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Chapter: Biology of Disease: Disorders of the Endocrine System

Cushing’s Syndrome - Disorders of the Adrenal Cortex

Adrenal hyperfunction can cause Cushing’s syndrome and arise from a number of causes.

CUSHING’S SYNDROME

Adrenal hyperfunction can cause Cushing’s syndrome and arise from a number of causes. The commonest cause is a pituitary lesion secreting high levels of ACTH (referred to as Cushing’s disease). Other causes include ectopic production of ACTH from a carcinoma of the lungs, or excessive production of cortisol from an adrenal adenoma or carcinoma and iatrogenic causes, such as corticosteroid or ACTH treatment. The major clinical features (Figure7.31) include truncal obesity, thinning of skin, excessive bruising, poor woundhealing, purple striae on the abdomen and thighs, muscle weakness and wasting, hirsutism, the development of increased body hair on the face, chest upper back and abdomen in females (especially in adrenal carcinoma), hyper-tension, amenorrhea and psychiatric disturbances. Excess of cortisol has a mineralocorticoid effect leading to the retention of Na+ and water producing hypertension. Hypokalemia may also occur because of an excessive loss of K+ . Excess cortisol increases blood glucose levels and some of these patients may have diabetes mellitus. The clinical features are due to increased cortisol production and, partly, to excessive androgen release.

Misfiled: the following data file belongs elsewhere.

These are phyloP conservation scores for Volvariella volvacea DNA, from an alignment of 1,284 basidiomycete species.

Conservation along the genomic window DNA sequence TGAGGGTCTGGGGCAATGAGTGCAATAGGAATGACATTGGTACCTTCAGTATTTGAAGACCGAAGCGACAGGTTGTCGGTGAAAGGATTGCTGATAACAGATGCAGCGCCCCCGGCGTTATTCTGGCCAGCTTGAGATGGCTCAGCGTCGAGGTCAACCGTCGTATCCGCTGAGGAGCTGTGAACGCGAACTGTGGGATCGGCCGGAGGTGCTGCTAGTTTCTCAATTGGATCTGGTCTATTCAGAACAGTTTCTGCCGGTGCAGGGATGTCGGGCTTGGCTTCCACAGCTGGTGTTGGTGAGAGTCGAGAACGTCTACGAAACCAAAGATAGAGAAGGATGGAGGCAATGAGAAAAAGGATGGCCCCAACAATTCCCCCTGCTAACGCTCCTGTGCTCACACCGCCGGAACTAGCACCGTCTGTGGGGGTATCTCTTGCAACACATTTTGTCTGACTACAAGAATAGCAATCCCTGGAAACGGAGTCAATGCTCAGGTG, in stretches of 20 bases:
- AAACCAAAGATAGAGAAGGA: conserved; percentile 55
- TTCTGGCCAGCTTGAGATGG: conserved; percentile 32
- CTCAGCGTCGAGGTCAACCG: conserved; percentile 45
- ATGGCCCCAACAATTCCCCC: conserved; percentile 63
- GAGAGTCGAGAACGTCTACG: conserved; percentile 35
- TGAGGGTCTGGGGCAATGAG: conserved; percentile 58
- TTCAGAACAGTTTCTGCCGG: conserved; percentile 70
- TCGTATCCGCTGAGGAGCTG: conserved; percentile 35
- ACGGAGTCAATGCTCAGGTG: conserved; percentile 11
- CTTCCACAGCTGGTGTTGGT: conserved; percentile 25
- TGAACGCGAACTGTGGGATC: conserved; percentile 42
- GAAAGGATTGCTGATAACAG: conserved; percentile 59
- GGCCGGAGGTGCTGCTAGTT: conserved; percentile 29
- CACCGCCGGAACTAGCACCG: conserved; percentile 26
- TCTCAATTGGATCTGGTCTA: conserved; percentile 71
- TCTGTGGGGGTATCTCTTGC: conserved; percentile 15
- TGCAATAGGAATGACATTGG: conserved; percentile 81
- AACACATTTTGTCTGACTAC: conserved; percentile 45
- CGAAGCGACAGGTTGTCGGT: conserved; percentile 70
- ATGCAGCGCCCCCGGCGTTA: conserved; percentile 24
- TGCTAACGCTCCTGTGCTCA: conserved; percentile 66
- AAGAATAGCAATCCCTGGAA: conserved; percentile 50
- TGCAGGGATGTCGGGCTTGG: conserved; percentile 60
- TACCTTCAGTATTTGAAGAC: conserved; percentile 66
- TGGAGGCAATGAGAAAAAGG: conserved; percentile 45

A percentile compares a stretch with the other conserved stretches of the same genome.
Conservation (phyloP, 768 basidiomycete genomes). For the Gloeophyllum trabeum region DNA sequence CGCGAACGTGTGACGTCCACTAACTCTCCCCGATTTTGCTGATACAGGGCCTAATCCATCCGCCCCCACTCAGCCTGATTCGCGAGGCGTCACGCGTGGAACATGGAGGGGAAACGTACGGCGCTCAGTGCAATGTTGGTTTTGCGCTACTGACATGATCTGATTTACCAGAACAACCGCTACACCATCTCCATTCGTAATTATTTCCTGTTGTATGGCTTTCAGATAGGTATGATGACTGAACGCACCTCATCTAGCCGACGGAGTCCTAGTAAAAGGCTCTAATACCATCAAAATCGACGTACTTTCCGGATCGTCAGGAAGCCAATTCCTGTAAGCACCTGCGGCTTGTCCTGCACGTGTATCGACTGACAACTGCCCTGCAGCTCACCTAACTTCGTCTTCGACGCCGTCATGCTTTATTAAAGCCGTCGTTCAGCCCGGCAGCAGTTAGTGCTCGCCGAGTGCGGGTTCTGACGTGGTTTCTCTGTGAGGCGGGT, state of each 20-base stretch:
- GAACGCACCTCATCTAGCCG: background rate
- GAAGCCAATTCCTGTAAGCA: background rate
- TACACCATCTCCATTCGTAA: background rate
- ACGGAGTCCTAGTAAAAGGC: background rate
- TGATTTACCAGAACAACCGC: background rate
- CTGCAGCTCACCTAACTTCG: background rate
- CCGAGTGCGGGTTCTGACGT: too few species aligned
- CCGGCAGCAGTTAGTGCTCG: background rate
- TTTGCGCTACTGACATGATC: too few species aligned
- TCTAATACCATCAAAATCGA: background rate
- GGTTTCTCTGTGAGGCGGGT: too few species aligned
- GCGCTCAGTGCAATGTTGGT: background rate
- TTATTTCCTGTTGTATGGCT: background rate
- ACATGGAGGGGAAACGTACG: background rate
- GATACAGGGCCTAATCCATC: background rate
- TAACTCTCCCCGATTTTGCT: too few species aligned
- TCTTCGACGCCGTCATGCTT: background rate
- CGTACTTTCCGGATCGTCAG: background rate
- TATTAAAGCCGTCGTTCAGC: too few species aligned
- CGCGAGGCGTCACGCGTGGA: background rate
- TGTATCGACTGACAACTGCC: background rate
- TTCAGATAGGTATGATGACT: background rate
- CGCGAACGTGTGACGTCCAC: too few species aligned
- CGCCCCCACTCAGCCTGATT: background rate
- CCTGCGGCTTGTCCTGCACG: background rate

Diagnosis and treatment of Cushing’s syndrome

A clinical suspicion of the syndrome is supported by hypokalemia and alkalosis, high urinary free cortisol, which is normally less than 300 nmol per 24 h, and loss of the usual diurnal rhythm of cortisol secretion. Initial screening criteria are followed by tests using the cortisol analog, dexamethasone, which is not detected by the usual methods of measuring cortisol. Dexamethasone, however, suppresses ACTH production and cortisol secretion in normal people. The low dose dexamethasone test involves giving 1 mg of dexamethasone at night. A blood specimen is taken for cortisol measurement the following morning. A failure of dexamethasone to suppress cortisol release is suggestive of Cushing’s syndrome or disease. To distinguish between the two, a high dose dexamethasone test may be used or the concentration of ACTH in plasma measured. The high dose dexamethasone test consists of administering 2 mg of dexamethasone every 6 h for a period of 48 h. The concentration of cortisol in the plasma is then measured at 09.00 h on the morning following the last dose. In Cushing’s syndrome, due to excessive secretion of cortisol by an adrenal tumor or in response to an ectopic source of ACTH, suppression of cortisol does not occur. In Cushing’s disease, caused by a pituitary lesion secreting ACTH, the concentration of cortisol is suppressed to less than 50% of its value prior to the test. Plasma ACTH levels are raised in patients with Cushing’s disease and ectopic ACTH production, but are low in patients who have an adrenal tumor that secretes cortisol.

The management and treatment of Cushing’s syndrome depends upon its cause. Drugs, such as metyrapone, that inhibit the synthesis of cortisol may be used. Tumors can be removed surgically.

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